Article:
On Sunday 18 July, members of the Wootton family, supported by the Industrial Workers of the World (IWW) trade union, held a protest at Maghaberry Prison. They did so to highlight the “ongoing discrimination directed at their son, John Paul Wootton”.
As reported by The Canary, Wootton is one of the Craigavon Two. Both he and Brendan McConville have been in prison for 12 years for the killing of PSNI constable Stephen Carroll. They claim they’re innocent and they’ve suffered a miscarriage of justice.
Discrimination on the inside
At the protest, Wootton’s mother delivered a letter of protest to the prison governor. Wootton’s family claim prison authorities have denied him:
many of the opportunities readily available to the other prisoners
The family explained:
Our purpose was to show solidarity and love to John Paul and call for an end to the discrimination to which he has been subjected by the prison authorities.
It is John Paul’s view that many of the problems he faces could be dealt with by transferring to [Magilligan] prison. However, despite the fact that he meets the prison service criteria, he remains in Maghaberry.
Wootton leaves Roe House and turns to anarchism
Roe House is the republican wing in Maghaberry prison. In 2017, Wootton left this wing to move to the non-political Quoile House. While inside, Wootton also decided to leave Irish republican politics:
Growing up in working-class Irish Republican areas, it was inevitable that I would be intensely exposed to that ideology and its propaganda. It claimed that all the ills in Irish society could be blamed on British state interference and that only an independent socialist state could offer a solution. The history, the romance, and the already strong presence in the community were hard to resist. I had found my answer.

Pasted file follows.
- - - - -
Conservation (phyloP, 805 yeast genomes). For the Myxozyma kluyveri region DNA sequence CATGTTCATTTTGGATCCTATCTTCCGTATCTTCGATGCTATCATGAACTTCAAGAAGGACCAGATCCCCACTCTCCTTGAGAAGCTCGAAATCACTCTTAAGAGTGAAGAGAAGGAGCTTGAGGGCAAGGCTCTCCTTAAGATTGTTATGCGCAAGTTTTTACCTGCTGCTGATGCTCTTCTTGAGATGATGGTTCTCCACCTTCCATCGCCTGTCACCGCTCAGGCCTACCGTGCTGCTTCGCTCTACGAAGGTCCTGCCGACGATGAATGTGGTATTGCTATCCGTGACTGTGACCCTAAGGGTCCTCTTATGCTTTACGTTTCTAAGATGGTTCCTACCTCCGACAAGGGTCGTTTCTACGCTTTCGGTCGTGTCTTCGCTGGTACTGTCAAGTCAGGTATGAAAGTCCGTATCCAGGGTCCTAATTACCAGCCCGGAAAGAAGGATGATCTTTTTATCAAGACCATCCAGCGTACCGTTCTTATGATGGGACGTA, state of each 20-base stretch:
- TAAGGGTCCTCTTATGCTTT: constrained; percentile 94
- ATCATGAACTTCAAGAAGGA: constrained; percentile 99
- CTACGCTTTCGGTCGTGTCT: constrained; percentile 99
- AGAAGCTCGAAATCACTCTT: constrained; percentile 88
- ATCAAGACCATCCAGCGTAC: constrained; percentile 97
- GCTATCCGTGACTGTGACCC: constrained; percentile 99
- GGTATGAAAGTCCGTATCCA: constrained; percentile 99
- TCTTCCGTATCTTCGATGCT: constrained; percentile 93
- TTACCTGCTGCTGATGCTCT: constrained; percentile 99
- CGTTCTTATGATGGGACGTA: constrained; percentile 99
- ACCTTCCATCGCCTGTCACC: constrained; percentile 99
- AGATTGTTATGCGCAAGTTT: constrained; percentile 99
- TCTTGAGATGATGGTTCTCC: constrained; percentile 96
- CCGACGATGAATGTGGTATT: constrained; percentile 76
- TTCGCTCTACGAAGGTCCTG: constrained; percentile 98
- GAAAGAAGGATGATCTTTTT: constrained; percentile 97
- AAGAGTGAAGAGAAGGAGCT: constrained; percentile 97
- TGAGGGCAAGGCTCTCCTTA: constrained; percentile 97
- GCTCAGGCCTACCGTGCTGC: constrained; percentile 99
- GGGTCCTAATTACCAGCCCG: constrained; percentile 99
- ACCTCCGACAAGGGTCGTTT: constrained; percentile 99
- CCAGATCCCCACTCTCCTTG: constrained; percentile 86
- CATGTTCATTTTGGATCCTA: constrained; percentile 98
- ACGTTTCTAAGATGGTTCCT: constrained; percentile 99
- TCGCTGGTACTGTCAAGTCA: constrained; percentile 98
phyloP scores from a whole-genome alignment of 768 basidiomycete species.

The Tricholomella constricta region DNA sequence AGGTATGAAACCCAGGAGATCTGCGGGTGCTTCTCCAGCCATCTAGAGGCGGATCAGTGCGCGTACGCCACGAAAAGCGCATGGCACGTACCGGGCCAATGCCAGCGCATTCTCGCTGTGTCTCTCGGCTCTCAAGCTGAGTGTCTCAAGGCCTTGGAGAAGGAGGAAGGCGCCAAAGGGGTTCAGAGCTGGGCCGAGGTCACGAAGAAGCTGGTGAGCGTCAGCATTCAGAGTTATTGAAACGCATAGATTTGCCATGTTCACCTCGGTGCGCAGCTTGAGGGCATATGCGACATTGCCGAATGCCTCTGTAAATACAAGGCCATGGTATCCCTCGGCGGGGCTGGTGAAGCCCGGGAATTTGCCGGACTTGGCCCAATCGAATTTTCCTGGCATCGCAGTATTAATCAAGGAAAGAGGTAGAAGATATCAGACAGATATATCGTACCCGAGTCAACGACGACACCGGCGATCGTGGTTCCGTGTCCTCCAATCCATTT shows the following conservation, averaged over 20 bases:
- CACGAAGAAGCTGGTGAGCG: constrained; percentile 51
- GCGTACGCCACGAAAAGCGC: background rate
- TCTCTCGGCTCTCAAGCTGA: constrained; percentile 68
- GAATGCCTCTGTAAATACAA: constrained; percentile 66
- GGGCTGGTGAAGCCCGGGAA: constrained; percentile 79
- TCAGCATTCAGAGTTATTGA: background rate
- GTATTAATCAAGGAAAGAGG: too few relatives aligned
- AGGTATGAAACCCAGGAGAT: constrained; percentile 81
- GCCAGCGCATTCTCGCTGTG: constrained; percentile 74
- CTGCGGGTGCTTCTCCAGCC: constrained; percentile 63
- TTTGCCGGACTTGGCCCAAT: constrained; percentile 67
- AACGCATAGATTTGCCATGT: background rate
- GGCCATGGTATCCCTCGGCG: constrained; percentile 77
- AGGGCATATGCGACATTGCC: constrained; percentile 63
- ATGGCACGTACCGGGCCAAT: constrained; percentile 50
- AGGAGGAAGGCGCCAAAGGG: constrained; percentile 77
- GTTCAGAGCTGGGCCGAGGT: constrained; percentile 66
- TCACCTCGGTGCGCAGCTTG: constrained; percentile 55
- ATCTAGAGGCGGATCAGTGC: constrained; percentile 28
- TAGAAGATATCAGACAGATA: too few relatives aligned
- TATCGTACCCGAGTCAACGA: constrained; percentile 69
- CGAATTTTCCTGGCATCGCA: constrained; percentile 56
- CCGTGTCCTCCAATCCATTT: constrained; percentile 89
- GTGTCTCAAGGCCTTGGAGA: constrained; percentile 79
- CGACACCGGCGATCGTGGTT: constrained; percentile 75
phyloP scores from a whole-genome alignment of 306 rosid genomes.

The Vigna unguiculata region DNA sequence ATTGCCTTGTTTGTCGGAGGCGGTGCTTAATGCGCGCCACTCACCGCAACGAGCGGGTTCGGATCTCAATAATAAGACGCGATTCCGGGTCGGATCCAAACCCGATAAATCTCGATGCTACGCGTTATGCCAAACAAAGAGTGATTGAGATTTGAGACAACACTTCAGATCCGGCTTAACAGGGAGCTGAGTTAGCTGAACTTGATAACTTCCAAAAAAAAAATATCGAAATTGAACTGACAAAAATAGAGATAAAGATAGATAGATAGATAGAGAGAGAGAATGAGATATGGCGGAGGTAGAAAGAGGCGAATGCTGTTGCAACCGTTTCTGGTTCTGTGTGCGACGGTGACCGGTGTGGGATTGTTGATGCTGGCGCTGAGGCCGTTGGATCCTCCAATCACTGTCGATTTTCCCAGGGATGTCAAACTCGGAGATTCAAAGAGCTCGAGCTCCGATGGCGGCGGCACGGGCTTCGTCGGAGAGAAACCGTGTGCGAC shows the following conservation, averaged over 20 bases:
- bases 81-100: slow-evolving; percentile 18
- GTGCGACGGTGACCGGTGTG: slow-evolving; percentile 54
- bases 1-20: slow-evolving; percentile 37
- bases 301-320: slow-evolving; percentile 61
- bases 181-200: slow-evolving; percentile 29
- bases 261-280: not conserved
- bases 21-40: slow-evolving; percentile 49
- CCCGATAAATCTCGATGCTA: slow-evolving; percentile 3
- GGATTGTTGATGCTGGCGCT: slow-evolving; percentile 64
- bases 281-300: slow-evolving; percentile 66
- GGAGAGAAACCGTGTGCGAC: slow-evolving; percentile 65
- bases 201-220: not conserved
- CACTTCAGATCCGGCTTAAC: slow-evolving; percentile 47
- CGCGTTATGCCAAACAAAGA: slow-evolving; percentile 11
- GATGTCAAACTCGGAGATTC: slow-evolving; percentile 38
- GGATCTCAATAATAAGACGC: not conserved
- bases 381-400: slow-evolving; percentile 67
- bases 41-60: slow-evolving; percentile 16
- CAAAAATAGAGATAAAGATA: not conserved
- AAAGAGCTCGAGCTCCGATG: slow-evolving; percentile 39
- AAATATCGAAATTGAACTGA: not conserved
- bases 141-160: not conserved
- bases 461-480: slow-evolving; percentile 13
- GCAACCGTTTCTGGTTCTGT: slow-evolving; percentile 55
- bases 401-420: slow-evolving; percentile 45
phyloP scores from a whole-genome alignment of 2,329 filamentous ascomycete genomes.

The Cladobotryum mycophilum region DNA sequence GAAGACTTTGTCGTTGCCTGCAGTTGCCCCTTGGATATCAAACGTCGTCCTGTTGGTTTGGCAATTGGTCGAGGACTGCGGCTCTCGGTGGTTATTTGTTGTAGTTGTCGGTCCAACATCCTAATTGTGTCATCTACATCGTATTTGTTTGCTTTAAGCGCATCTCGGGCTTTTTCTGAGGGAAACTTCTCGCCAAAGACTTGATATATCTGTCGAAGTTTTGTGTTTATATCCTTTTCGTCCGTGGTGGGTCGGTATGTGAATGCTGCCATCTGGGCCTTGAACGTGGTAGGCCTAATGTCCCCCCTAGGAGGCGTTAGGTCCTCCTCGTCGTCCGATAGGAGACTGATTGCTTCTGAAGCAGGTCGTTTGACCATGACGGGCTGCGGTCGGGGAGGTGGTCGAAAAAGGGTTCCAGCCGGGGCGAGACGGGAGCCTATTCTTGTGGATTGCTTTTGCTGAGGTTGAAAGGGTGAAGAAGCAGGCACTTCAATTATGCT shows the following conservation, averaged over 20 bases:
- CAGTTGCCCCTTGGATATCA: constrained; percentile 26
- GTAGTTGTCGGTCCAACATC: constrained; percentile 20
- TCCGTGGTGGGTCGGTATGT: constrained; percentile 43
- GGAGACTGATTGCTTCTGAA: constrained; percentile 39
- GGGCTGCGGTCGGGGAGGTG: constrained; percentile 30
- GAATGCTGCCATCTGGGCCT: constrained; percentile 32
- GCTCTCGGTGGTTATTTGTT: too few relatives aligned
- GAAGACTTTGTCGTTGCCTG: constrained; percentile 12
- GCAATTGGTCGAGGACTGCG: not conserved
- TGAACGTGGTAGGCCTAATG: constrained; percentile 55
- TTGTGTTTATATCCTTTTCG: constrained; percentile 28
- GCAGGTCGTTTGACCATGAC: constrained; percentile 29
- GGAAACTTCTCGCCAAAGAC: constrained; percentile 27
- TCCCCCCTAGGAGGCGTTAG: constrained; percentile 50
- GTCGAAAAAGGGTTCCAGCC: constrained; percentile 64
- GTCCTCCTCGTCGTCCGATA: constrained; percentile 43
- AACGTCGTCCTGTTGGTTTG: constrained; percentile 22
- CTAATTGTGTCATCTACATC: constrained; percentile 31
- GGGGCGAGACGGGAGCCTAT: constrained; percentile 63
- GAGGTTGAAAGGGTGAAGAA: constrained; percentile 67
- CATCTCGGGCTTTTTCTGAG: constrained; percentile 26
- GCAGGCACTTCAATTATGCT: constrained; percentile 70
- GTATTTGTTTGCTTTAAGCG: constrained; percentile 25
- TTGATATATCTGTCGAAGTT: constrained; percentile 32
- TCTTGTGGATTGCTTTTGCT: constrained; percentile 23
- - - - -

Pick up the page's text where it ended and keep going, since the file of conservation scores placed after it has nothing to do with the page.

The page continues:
Wootton said on entering prison, “my place naturally was among other” Irish republican activists. However:
Over the years of struggle, my political outlook matured and my understanding of concepts like liberty and domination deepened. I began to recognise that Republicanism had a very narrow view of the world and an entrenched authoritarian culture. I became convinced that any independent Irish state, socialist or otherwise, would be just as harmful as the British state.
So, after about 7 years of life as a Republican prisoner, I began to become uncomfortable with the Republican label. I delved in to more libertarian ideas and eventually embraced anarchism.
This was a difficult decision as I was leaving behind not only an ideology and culture I now fundamentally disagreed with, but also good friends and comrades.
Request to move
This is a clear case of discrimination and we will not stand by silently. We [intend] to continue to support John Paul and his fight for justice as we have done for over 12 years now and we will continue that fight until he is freed and fully acquitted. We will also make every effort to ensure he is treated properly whilst being held by the state.
A spokesperson for the IWW Ireland said it took part in the protest:
to lend our voice and solidarity with our fellow worker John Paul, at a time such as this when he continues to face further discrimination at the hands of the state who have already wrongfully imprisoned him.
The Canary contacted the Northern Ireland Prison Service for comment but it stated that it “does not comment on individual prisoners”.
Featured image via IWW Ireland